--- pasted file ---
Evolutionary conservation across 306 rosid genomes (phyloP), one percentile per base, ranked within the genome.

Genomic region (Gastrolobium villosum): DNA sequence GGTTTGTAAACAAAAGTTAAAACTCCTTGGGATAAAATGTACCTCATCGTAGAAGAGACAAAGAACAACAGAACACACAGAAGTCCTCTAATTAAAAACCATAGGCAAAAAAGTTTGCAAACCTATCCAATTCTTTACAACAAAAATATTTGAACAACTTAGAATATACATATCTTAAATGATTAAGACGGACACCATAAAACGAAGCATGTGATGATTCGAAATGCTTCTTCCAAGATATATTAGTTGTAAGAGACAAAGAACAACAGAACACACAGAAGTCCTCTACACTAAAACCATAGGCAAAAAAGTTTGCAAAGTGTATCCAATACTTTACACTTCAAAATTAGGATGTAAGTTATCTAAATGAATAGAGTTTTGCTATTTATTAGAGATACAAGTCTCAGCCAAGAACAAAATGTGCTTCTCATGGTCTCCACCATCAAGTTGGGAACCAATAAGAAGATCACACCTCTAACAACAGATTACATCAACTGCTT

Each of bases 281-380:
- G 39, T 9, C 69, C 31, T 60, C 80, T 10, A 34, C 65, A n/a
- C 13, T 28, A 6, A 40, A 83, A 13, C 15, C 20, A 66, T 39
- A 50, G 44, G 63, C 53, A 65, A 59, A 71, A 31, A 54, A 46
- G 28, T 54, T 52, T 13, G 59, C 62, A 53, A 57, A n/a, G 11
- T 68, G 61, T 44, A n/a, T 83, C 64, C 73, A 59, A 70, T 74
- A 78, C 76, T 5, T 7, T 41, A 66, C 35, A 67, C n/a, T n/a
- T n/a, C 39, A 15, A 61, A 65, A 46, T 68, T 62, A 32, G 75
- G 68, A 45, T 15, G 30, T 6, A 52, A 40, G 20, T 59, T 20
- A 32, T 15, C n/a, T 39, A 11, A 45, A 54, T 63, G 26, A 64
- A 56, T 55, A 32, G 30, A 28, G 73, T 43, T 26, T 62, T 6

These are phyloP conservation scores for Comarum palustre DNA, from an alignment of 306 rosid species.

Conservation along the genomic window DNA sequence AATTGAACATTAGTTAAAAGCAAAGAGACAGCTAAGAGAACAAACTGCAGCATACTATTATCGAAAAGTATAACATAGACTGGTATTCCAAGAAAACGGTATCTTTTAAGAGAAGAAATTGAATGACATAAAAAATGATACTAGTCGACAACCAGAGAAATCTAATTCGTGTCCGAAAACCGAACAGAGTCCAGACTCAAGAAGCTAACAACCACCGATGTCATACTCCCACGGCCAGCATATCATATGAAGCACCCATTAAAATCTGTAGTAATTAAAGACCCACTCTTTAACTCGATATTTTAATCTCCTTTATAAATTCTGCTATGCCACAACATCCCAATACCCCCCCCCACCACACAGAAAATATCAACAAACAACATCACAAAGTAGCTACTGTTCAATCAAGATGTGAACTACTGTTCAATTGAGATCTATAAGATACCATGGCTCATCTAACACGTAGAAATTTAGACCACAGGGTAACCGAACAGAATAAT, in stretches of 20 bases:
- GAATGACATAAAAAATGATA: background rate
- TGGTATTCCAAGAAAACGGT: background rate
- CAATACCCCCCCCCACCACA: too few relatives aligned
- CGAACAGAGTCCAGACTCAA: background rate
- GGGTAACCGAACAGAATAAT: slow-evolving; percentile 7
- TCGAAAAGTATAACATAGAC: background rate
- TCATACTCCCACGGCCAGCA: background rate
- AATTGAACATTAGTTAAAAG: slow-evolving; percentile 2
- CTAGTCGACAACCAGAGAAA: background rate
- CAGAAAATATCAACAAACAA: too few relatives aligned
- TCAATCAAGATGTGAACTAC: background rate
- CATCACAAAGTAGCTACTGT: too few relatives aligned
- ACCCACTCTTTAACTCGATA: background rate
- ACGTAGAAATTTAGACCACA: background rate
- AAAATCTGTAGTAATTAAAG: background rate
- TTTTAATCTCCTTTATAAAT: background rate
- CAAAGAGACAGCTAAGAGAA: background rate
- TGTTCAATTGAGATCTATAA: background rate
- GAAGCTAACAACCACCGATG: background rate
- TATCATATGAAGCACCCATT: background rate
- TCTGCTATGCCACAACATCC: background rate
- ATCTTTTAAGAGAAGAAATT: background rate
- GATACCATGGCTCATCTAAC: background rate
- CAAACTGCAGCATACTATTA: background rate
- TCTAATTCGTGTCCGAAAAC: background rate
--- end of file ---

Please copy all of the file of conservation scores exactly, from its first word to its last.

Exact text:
Evolutionary conservation across 306 rosid genomes (phyloP), one percentile per base, ranked within the genome.

Genomic region (Gastrolobium villosum): DNA sequence GGTTTGTAAACAAAAGTTAAAACTCCTTGGGATAAAATGTACCTCATCGTAGAAGAGACAAAGAACAACAGAACACACAGAAGTCCTCTAATTAAAAACCATAGGCAAAAAAGTTTGCAAACCTATCCAATTCTTTACAACAAAAATATTTGAACAACTTAGAATATACATATCTTAAATGATTAAGACGGACACCATAAAACGAAGCATGTGATGATTCGAAATGCTTCTTCCAAGATATATTAGTTGTAAGAGACAAAGAACAACAGAACACACAGAAGTCCTCTACACTAAAACCATAGGCAAAAAAGTTTGCAAAGTGTATCCAATACTTTACACTTCAAAATTAGGATGTAAGTTATCTAAATGAATAGAGTTTTGCTATTTATTAGAGATACAAGTCTCAGCCAAGAACAAAATGTGCTTCTCATGGTCTCCACCATCAAGTTGGGAACCAATAAGAAGATCACACCTCTAACAACAGATTACATCAACTGCTT

Each of bases 281-380:
- G 39, T 9, C 69, C 31, T 60, C 80, T 10, A 34, C 65, A n/a
- C 13, T 28, A 6, A 40, A 83, A 13, C 15, C 20, A 66, T 39
- A 50, G 44, G 63, C 53, A 65, A 59, A 71, A 31, A 54, A 46
- G 28, T 54, T 52, T 13, G 59, C 62, A 53, A 57, A n/a, G 11
- T 68, G 61, T 44, A n/a, T 83, C 64, C 73, A 59, A 70, T 74
- A 78, C 76, T 5, T 7, T 41, A 66, C 35, A 67, C n/a, T n/a
- T n/a, C 39, A 15, A 61, A 65, A 46, T 68, T 62, A 32, G 75
- G 68, A 45, T 15, G 30, T 6, A 52, A 40, G 20, T 59, T 20
- A 32, T 15, C n/a, T 39, A 11, A 45, A 54, T 63, G 26, A 64
- A 56, T 55, A 32, G 30, A 28, G 73, T 43, T 26, T 62, T 6

These are phyloP conservation scores for Comarum palustre DNA, from an alignment of 306 rosid species.

Conservation along the genomic window DNA sequence AATTGAACATTAGTTAAAAGCAAAGAGACAGCTAAGAGAACAAACTGCAGCATACTATTATCGAAAAGTATAACATAGACTGGTATTCCAAGAAAACGGTATCTTTTAAGAGAAGAAATTGAATGACATAAAAAATGATACTAGTCGACAACCAGAGAAATCTAATTCGTGTCCGAAAACCGAACAGAGTCCAGACTCAAGAAGCTAACAACCACCGATGTCATACTCCCACGGCCAGCATATCATATGAAGCACCCATTAAAATCTGTAGTAATTAAAGACCCACTCTTTAACTCGATATTTTAATCTCCTTTATAAATTCTGCTATGCCACAACATCCCAATACCCCCCCCCACCACACAGAAAATATCAACAAACAACATCACAAAGTAGCTACTGTTCAATCAAGATGTGAACTACTGTTCAATTGAGATCTATAAGATACCATGGCTCATCTAACACGTAGAAATTTAGACCACAGGGTAACCGAACAGAATAAT, in stretches of 20 bases:
- GAATGACATAAAAAATGATA: background rate
- TGGTATTCCAAGAAAACGGT: background rate
- CAATACCCCCCCCCACCACA: too few relatives aligned
- CGAACAGAGTCCAGACTCAA: background rate
- GGGTAACCGAACAGAATAAT: slow-evolving; percentile 7
- TCGAAAAGTATAACATAGAC: background rate
- TCATACTCCCACGGCCAGCA: background rate
- AATTGAACATTAGTTAAAAG: slow-evolving; percentile 2
- CTAGTCGACAACCAGAGAAA: background rate
- CAGAAAATATCAACAAACAA: too few relatives aligned
- TCAATCAAGATGTGAACTAC: background rate
- CATCACAAAGTAGCTACTGT: too few relatives aligned
- ACCCACTCTTTAACTCGATA: background rate
- ACGTAGAAATTTAGACCACA: background rate
- AAAATCTGTAGTAATTAAAG: background rate
- TTTTAATCTCCTTTATAAAT: background rate
- CAAAGAGACAGCTAAGAGAA: background rate
- TGTTCAATTGAGATCTATAA: background rate
- GAAGCTAACAACCACCGATG: background rate
- TATCATATGAAGCACCCATT: background rate
- TCTGCTATGCCACAACATCC: background rate
- ATCTTTTAAGAGAAGAAATT: background rate
- GATACCATGGCTCATCTAAC: background rate
- CAAACTGCAGCATACTATTA: background rate
- TCTAATTCGTGTCCGAAAAC: background rate